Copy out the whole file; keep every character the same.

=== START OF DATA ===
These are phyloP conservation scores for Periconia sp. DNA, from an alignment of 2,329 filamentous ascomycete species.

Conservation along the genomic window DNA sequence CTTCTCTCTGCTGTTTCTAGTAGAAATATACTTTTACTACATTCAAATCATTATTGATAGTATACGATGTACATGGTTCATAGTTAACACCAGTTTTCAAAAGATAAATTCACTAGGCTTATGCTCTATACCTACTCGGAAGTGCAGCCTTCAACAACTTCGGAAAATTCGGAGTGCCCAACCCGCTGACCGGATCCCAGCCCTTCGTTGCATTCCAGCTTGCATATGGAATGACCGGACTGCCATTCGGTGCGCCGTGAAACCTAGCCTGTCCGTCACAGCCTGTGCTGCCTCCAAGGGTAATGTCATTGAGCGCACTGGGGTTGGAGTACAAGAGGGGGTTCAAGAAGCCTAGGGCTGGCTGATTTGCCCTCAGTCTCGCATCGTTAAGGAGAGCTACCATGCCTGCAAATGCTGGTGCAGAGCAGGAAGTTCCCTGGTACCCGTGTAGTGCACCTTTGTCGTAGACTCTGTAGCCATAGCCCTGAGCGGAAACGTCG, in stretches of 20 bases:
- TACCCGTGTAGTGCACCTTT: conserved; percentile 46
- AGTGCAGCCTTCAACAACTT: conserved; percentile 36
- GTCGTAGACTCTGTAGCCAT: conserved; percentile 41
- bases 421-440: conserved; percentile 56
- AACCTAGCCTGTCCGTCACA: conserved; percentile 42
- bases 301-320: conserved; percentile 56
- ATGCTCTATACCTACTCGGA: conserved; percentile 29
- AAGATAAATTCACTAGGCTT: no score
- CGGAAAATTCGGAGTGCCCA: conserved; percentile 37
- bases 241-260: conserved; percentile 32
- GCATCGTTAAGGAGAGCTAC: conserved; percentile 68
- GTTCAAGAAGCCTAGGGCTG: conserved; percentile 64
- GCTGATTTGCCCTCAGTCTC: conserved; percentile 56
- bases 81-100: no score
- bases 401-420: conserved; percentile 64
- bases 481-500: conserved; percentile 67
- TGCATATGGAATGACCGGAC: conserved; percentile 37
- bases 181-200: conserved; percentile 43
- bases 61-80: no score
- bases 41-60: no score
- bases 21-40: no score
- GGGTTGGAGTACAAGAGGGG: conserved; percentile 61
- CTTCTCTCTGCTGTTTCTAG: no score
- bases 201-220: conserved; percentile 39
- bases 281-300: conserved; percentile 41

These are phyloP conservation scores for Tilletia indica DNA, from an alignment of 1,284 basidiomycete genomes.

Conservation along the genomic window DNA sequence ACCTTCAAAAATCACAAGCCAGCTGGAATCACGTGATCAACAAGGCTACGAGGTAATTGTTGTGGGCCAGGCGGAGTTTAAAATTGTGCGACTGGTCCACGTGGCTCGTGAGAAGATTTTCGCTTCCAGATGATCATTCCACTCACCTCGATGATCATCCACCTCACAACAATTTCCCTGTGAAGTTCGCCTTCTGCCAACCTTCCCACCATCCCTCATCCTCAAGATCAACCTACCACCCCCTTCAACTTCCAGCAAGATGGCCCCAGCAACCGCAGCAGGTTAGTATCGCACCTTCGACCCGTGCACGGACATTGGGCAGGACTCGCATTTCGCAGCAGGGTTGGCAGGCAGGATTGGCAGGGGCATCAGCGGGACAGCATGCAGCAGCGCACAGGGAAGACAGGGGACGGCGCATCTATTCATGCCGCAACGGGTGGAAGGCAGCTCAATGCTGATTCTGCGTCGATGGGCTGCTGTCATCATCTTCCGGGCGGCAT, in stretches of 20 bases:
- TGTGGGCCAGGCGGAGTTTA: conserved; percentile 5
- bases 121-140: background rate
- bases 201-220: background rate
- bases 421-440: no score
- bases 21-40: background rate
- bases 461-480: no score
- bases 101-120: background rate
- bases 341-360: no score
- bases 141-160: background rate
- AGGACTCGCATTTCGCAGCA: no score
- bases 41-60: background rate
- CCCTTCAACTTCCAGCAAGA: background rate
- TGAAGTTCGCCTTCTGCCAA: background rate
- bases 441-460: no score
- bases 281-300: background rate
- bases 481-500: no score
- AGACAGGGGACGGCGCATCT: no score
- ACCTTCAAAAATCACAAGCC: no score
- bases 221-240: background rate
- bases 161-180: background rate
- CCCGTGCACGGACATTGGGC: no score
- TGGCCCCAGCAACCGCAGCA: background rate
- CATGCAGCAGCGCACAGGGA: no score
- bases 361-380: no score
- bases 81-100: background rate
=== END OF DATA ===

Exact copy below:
These are phyloP conservation scores for Periconia sp. DNA, from an alignment of 2,329 filamentous ascomycete species.

Conservation along the genomic window DNA sequence CTTCTCTCTGCTGTTTCTAGTAGAAATATACTTTTACTACATTCAAATCATTATTGATAGTATACGATGTACATGGTTCATAGTTAACACCAGTTTTCAAAAGATAAATTCACTAGGCTTATGCTCTATACCTACTCGGAAGTGCAGCCTTCAACAACTTCGGAAAATTCGGAGTGCCCAACCCGCTGACCGGATCCCAGCCCTTCGTTGCATTCCAGCTTGCATATGGAATGACCGGACTGCCATTCGGTGCGCCGTGAAACCTAGCCTGTCCGTCACAGCCTGTGCTGCCTCCAAGGGTAATGTCATTGAGCGCACTGGGGTTGGAGTACAAGAGGGGGTTCAAGAAGCCTAGGGCTGGCTGATTTGCCCTCAGTCTCGCATCGTTAAGGAGAGCTACCATGCCTGCAAATGCTGGTGCAGAGCAGGAAGTTCCCTGGTACCCGTGTAGTGCACCTTTGTCGTAGACTCTGTAGCCATAGCCCTGAGCGGAAACGTCG, in stretches of 20 bases:
- TACCCGTGTAGTGCACCTTT: conserved; percentile 46
- AGTGCAGCCTTCAACAACTT: conserved; percentile 36
- GTCGTAGACTCTGTAGCCAT: conserved; percentile 41
- bases 421-440: conserved; percentile 56
- AACCTAGCCTGTCCGTCACA: conserved; percentile 42
- bases 301-320: conserved; percentile 56
- ATGCTCTATACCTACTCGGA: conserved; percentile 29
- AAGATAAATTCACTAGGCTT: no score
- CGGAAAATTCGGAGTGCCCA: conserved; percentile 37
- bases 241-260: conserved; percentile 32
- GCATCGTTAAGGAGAGCTAC: conserved; percentile 68
- GTTCAAGAAGCCTAGGGCTG: conserved; percentile 64
- GCTGATTTGCCCTCAGTCTC: conserved; percentile 56
- bases 81-100: no score
- bases 401-420: conserved; percentile 64
- bases 481-500: conserved; percentile 67
- TGCATATGGAATGACCGGAC: conserved; percentile 37
- bases 181-200: conserved; percentile 43
- bases 61-80: no score
- bases 41-60: no score
- bases 21-40: no score
- GGGTTGGAGTACAAGAGGGG: conserved; percentile 61
- CTTCTCTCTGCTGTTTCTAG: no score
- bases 201-220: conserved; percentile 39
- bases 281-300: conserved; percentile 41

These are phyloP conservation scores for Tilletia indica DNA, from an alignment of 1,284 basidiomycete genomes.

Conservation along the genomic window DNA sequence ACCTTCAAAAATCACAAGCCAGCTGGAATCACGTGATCAACAAGGCTACGAGGTAATTGTTGTGGGCCAGGCGGAGTTTAAAATTGTGCGACTGGTCCACGTGGCTCGTGAGAAGATTTTCGCTTCCAGATGATCATTCCACTCACCTCGATGATCATCCACCTCACAACAATTTCCCTGTGAAGTTCGCCTTCTGCCAACCTTCCCACCATCCCTCATCCTCAAGATCAACCTACCACCCCCTTCAACTTCCAGCAAGATGGCCCCAGCAACCGCAGCAGGTTAGTATCGCACCTTCGACCCGTGCACGGACATTGGGCAGGACTCGCATTTCGCAGCAGGGTTGGCAGGCAGGATTGGCAGGGGCATCAGCGGGACAGCATGCAGCAGCGCACAGGGAAGACAGGGGACGGCGCATCTATTCATGCCGCAACGGGTGGAAGGCAGCTCAATGCTGATTCTGCGTCGATGGGCTGCTGTCATCATCTTCCGGGCGGCAT, in stretches of 20 bases:
- TGTGGGCCAGGCGGAGTTTA: conserved; percentile 5
- bases 121-140: background rate
- bases 201-220: background rate
- bases 421-440: no score
- bases 21-40: background rate
- bases 461-480: no score
- bases 101-120: background rate
- bases 341-360: no score
- bases 141-160: background rate
- AGGACTCGCATTTCGCAGCA: no score
- bases 41-60: background rate
- CCCTTCAACTTCCAGCAAGA: background rate
- TGAAGTTCGCCTTCTGCCAA: background rate
- bases 441-460: no score
- bases 281-300: background rate
- bases 481-500: no score
- AGACAGGGGACGGCGCATCT: no score
- ACCTTCAAAAATCACAAGCC: no score
- bases 221-240: background rate
- bases 161-180: background rate
- CCCGTGCACGGACATTGGGC: no score
- TGGCCCCAGCAACCGCAGCA: background rate
- CATGCAGCAGCGCACAGGGA: no score
- bases 361-380: no score
- bases 81-100: background rate